• Green Building Starts at Home: Max Perelman’s, to be exact

    By Cameron Douglas

    At a time that many see as a financial downturn, there are also many who see nothing but opportunity for long-term growth through a commitment to the environment. Green building, graywater irrigation, storm water reclamation, improved forest management, lower carbon footprint, solar power, wind power and incentives for green industry are terms we are going to hear more and more. On the Monterey Peninsula, a grass-roots movement is pushing for our area to lead the way in sustainable living. One of those dedicated individuals lives in Pacific Grove. His name is Max Perelman.

    For a young man, Max Perelman has a long list of titles: LEED-accredited professional; MBA; graduate student; member of the Pacific Grove Planning Commission; president of American Environmental & Agricultural, Inc.; husband and dad.

    “Honestly, I’m a newbie to the environmental movement,” says Max. “About four years ago, I was doing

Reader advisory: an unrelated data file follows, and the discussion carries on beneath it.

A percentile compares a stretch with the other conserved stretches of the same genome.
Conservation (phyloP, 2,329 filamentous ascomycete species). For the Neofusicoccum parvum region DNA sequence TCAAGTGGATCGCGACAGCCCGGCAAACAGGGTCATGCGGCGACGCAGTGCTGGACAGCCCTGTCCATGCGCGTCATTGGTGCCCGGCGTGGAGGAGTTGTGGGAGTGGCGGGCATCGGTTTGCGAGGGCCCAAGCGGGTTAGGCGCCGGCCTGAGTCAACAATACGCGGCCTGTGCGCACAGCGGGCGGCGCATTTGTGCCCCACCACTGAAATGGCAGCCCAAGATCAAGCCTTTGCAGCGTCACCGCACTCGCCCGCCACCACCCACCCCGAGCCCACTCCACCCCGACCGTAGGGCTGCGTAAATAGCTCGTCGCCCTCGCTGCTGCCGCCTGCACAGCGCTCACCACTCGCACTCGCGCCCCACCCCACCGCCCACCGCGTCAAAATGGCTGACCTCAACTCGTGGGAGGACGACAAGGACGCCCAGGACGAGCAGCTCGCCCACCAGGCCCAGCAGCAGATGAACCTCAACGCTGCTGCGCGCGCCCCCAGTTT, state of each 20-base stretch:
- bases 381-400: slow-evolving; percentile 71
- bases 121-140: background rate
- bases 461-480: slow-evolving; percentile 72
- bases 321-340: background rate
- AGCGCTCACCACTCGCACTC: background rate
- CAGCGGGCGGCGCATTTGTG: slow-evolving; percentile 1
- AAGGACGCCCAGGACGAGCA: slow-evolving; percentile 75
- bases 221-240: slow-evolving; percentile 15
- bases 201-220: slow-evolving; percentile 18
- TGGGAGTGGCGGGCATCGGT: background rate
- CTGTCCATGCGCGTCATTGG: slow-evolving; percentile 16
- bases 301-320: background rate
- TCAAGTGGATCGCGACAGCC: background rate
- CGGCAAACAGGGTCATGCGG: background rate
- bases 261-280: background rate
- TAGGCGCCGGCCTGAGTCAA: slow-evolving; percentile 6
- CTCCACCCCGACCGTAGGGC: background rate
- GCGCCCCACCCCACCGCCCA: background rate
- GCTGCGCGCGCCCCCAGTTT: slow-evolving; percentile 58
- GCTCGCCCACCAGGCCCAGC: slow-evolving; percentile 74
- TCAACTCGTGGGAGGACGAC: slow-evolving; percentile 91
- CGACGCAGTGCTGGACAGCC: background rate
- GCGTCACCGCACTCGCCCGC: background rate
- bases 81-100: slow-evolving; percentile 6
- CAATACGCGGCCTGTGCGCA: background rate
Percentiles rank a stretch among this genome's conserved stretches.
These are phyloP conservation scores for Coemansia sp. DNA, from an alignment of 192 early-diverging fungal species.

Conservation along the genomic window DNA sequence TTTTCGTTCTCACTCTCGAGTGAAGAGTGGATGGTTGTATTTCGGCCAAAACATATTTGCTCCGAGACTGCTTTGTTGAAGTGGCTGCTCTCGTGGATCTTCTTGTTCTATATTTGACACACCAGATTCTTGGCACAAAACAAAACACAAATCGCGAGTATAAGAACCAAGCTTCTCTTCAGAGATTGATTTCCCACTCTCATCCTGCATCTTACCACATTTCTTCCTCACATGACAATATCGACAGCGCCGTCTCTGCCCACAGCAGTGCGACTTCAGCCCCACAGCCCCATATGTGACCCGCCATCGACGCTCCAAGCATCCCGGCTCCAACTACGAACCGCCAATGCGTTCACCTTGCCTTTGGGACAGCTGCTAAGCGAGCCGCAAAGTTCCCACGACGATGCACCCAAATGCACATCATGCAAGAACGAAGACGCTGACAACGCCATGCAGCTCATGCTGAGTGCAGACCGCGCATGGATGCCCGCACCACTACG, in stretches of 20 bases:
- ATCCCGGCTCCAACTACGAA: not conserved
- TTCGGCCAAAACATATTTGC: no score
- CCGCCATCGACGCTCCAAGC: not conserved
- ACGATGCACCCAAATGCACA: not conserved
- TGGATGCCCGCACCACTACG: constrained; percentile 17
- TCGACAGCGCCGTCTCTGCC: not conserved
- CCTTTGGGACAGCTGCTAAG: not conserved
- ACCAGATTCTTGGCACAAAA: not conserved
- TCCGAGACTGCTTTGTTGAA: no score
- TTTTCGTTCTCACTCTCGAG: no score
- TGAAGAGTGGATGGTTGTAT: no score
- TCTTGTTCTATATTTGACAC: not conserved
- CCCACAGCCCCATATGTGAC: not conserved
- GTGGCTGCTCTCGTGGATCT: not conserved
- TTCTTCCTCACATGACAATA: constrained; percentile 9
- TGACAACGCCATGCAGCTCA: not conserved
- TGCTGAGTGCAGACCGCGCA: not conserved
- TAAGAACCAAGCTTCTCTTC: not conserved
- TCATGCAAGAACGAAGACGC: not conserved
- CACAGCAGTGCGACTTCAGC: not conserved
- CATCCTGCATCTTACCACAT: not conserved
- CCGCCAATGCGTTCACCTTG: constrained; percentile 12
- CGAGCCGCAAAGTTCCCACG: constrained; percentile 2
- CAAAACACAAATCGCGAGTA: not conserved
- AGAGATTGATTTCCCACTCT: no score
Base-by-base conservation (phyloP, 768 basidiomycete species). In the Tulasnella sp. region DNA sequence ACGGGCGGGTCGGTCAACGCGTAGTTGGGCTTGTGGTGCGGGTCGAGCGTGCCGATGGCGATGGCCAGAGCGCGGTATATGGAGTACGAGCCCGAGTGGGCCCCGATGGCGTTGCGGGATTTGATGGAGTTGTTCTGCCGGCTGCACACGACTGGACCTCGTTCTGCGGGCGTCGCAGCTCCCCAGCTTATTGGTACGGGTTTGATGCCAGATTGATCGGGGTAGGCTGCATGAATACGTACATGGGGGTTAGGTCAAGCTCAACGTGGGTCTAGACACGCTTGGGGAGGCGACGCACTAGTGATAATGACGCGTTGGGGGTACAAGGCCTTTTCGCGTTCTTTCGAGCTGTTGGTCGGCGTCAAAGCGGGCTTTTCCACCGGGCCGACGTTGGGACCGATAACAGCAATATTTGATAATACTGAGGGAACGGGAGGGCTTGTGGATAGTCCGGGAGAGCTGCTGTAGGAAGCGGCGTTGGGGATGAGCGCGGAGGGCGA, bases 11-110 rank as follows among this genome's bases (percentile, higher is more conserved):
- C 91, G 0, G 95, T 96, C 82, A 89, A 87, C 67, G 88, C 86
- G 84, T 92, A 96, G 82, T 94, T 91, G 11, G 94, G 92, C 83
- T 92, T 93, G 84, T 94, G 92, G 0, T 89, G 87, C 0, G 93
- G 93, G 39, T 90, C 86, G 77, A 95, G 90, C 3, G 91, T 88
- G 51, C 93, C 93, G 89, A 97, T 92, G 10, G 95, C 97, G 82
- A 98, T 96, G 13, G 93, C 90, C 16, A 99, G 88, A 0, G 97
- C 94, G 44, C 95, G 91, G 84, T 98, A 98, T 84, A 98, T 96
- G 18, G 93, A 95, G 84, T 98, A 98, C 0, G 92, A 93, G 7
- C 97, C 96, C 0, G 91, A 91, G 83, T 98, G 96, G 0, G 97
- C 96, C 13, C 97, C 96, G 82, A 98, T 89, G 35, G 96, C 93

E-commerce strategy in Japan. I read a book called, “Natural Capitalism.” It was written by Amory Lovins, Hunter Lovins and Paul Hawken, and came out in 1999. It lays out the business case for being efficient, for being environmentally sound from a number of sectors. After reading that book, I looked at what I wanted to do. I decided I wanted to change industries and really focus on environmental issues. But I didn’t know what issue I wanted to focus on. Usually when those things happen, it’s a good idea to go back to graduate school.